The Cholera Pump
Cholera is a deadly disease spread through poor sanitation. Several continental-scale pandemics struck in the 1800s, killings millions across Asia, Europe, and the Americas. Doctor John Snow discovered during the 1854 outbreak in London that the disease was being spread by a public water pump in the Soho area. His discovery was an early example of epidemiology. He disabled the pump and stopped the outbreak, but it took several years for medical science to catch up with Snow's insight. A pub named in his honor stands nearby today.
Cholera is a bacterial intestinal infection causing profuse watery diarrhea, vomiting, fever and abdominal pain. The severity of the diarrhea and vomiting can quickly lead to dehydration and electrolyte imbalance. Infection is usually through drinking water contaminated by the watery diarrhea, colloquially called "rice-water stool".
Cholera is a major cause of death world-wide, outside developed countries with advanced water treatment and sanitation. The last major outbreak in the United States was in 1910-1911.
The first cholera pandemic was in 1816-1826. The disease began spreading in Bengal, in the Indian subcontinent. By 1820 it had spread across India, killing 10,000 British troops and many times that number of Indians. The outbreak spread as far as China, Indonesia, and the Caspian Sea basin. An estimated 15 million people died in India between 1817 and 1860, and another 23 million between 1865 and 1917.
The second cholera pandemic was in 1829-1851, reaching Russia, Hungary, and Germany in 1831, and London and Paris in 1832. 6,536 victims died in London, and the bacteria was established in Britain.
There was a second major outbreak in Paris and London in 1849. London's outbreak killed 14,137. It also spread to other British cities, and by ships to North America. Several thousand died in the U.S., including former U.S. President James Polk. Over 150,000 Americans and 200,000 Mexicans died during the pandemics between 1832 and 1849.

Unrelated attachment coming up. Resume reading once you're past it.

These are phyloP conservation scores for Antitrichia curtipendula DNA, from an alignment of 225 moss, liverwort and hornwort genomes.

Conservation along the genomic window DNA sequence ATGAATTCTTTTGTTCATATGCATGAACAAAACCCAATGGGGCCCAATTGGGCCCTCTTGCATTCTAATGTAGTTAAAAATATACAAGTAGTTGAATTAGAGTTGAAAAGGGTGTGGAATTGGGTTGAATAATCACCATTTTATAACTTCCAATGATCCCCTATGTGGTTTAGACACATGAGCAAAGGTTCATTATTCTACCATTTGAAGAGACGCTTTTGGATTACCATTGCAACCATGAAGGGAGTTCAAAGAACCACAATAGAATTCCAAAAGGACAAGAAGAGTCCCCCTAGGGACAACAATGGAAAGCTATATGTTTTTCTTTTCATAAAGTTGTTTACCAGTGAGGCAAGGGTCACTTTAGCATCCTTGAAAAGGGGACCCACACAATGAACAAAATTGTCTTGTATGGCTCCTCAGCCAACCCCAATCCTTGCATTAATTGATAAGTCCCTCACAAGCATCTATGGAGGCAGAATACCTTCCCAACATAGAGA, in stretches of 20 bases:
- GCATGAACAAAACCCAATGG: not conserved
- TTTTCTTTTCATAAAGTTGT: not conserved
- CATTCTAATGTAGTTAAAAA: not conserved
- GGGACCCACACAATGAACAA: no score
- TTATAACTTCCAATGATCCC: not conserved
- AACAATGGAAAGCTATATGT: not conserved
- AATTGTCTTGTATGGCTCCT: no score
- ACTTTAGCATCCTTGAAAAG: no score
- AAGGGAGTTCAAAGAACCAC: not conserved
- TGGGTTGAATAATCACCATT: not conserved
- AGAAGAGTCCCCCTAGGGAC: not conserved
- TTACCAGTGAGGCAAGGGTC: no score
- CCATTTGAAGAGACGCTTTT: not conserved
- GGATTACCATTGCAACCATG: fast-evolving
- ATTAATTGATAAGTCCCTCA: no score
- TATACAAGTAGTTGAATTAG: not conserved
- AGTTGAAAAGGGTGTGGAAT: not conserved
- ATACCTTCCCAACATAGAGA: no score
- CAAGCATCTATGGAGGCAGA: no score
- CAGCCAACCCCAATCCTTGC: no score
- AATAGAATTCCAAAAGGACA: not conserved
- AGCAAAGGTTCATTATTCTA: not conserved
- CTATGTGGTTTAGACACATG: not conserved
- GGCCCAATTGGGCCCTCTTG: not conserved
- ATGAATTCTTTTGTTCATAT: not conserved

The Painted Veil contains striking depictions of rice-water stool in a cholera pandemic in south-eastern China in the 1920s. Author W. Somerset Maugham was a physician who spent lots of time in south-east Asia and the Pacific. The film was shot in Guangxi Province — click here for pictures from my trip there. I had no rice-water stool, though.
The Ghost Map by Steven Johnson describes the history of cholera, Snow, and his analysis.
Further outbreaks in 1853-1854 killed about 3,500 people in Chicago (5.5% of the city's population) and 10,738 in London.
The 1854 London Cholera Outbreak
The 1854 outbreak in London was centered on the Soho area. Doctor John Snow analyzed the available information and determined that the main agent spreading cholera was a public water pump on Broad Street. The spring below the pump had been contaminated by sewage. Snow didn't know what the contaminant was, but he found that the common attribute of victims was the use of water from that pump. Snow's analysis was one of the first examples of epidemiology. Despite objections, he convinced the government officials to remove the pump's handle.
This change stopped that outbreak, but it took many more years before there was wide belief in contaminated water as the cause. "Miasma" or "bad air" was the preferred explanation. The government officials replaced the handle on the contaminated pump after the pandemic had subsided.
Accepting Snow's explanation required accepting the fecal-to-oral transmission of disease, which they thought was too unpleasant for the public (although they seemed to think that the public could handle cholera itself just fine).